Step by step: Group harvest and tasting

1. Everyone wash hands.

2. Ensure that harvest containers and tools (such as scissors) are clean. Harvest containers should be cleanable and sanitizable (such as foodservice totes or plastic storage containers). You may be able to ask Nutrition Services to put harvest equipment in the dishwasher for you.

3. Look for any evidence of animal intrusion prior to picking - you can even send a student as a "scout". Remind students not to pick anything with animal feces (poop) or bite marks, and to avoid plants that are trampled or show other evidence of animals. Animals can transmit germs in their feces, in their saliva, or on their bodies.

4. After picking, be sure to wash produce before eating. Use only drinking-quality water for washing produce. If you do not have access to running water, use clean buckets or totes filled with potable water to wash produce. Use at least two buckets, with the first to remove dirt and the other for clean rinse. Using three buckets is even better, with two clean rinse steps. Be sure sinks, buckets, and/or totes are cleaned and sanitized prior to use, and change water as necessary to maintain cleanliness.

Multi-bucket dunk setup for washing produce. 
Change water as often as needed to maintain cleanliness.
5. Put washed produce into clean container for serving.

6. Designate an eating area outside of the garden. You don't want half-eaten cherry tomatoes strewn around the garden, nor do you want a student to spit out something they don't like right into the fresh, unpicked lettuces!

7. Wash hands again before eating, and enjoy your fresh produce!

Some other ideas to try

If you're short on time or have other limitations, here are some additional options to consider for safe sampling:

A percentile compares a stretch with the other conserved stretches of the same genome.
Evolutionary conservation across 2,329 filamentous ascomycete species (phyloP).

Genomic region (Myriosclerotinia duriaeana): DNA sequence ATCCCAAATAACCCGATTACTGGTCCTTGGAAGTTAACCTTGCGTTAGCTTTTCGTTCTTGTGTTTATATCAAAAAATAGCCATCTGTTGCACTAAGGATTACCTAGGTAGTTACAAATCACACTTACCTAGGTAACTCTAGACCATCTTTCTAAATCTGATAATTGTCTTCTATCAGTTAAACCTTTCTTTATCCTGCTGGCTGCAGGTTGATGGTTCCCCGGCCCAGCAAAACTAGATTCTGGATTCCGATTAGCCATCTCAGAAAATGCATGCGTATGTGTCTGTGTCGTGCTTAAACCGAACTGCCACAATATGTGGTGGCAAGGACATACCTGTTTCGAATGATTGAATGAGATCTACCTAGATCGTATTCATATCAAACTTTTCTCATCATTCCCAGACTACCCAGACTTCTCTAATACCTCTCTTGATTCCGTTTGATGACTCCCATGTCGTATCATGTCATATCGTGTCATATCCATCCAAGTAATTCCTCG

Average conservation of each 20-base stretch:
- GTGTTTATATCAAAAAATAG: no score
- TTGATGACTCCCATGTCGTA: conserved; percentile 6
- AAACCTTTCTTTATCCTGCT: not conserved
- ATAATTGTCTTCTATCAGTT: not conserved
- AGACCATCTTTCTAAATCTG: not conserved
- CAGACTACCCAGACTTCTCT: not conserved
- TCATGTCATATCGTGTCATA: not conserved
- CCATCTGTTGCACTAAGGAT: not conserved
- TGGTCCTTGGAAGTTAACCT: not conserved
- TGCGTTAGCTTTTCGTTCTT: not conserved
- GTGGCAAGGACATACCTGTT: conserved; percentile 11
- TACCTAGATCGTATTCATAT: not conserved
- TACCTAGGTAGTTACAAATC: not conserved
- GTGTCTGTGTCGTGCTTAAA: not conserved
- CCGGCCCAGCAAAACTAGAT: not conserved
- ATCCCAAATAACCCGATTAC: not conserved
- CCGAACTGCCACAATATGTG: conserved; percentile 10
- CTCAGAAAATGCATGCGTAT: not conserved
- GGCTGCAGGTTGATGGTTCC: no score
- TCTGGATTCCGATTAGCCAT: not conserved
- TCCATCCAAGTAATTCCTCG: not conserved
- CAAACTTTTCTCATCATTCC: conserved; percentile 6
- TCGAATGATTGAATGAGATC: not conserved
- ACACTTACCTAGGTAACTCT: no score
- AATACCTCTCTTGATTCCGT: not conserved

• Pick and wash produce ahead of time. Save the sampling activity for after students do other things in the garden.
  • Have students pick into single-use paper cups and wash their own before eating it. This works well with small amounts of produce, such as cherry tomatoes.
  • Have students pick produce and take it home with them. No need to wash in the garden this way. Be sure to remind them to wash it before they eat it - whether or not they do is out of your control, but at least you've done your best.
  • Remember that in school gardens, you are teaching healthy habits for life. Washing hands and washing produce before eating are essential life lessons! The bottom line is that in school gardens, we need to be extra careful about not making anybody sick. Following these steps for safe sampling can help reduce risks of spreading foodborne illness - and keep students in the garden!
Additional information

For more information about food safety and Good Agricultural Practices, including how to build a field handwashing station and instructions for cleaning and sanitizing harvest tools and equipment, visit Extension’s On-Farm GAPs Education Program:

Looking for supplies related to garden food safety? This document is a great place to start. More resources are available on this (still under development) garden food safety site that I’m working on.